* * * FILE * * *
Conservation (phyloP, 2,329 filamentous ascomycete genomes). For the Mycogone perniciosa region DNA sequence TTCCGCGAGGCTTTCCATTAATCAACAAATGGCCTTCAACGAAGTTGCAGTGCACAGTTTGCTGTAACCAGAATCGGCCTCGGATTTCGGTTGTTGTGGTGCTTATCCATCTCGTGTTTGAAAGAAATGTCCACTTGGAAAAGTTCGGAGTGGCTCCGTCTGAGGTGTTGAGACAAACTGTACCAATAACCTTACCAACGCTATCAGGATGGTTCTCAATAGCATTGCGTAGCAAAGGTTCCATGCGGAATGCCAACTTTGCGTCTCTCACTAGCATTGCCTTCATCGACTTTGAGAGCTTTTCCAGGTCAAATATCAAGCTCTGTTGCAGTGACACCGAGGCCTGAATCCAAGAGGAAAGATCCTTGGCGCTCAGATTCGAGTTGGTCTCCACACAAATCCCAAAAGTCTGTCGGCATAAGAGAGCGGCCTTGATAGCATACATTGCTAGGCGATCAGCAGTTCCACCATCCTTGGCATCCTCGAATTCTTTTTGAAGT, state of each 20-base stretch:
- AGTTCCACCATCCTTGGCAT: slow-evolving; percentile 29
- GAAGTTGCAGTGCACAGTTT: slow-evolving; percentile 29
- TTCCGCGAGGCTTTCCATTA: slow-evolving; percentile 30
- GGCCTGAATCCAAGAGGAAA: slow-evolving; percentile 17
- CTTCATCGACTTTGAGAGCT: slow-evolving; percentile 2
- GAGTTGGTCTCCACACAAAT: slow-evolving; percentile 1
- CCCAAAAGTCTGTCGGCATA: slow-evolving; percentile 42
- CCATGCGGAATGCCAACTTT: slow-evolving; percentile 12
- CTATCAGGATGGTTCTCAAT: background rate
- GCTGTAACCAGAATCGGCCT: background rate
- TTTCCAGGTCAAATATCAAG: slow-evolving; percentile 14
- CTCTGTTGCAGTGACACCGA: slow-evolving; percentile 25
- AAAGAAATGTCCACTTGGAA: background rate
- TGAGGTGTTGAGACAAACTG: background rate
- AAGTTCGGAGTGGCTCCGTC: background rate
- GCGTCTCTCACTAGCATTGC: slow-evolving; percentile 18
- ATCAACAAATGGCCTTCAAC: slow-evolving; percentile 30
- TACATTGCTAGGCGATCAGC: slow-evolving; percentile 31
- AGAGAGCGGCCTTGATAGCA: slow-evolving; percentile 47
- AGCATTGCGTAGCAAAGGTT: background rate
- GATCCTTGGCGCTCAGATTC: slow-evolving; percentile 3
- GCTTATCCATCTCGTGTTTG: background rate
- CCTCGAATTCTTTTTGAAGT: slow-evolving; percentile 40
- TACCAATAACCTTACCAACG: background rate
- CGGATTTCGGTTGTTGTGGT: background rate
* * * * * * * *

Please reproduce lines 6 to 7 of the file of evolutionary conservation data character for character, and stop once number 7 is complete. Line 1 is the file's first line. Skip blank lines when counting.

- CTTCATCGACTTTGAGAGCT: slow-evolving; percentile 2
- GAGTTGGTCTCCACACAAAT: slow-evolving; percentile 1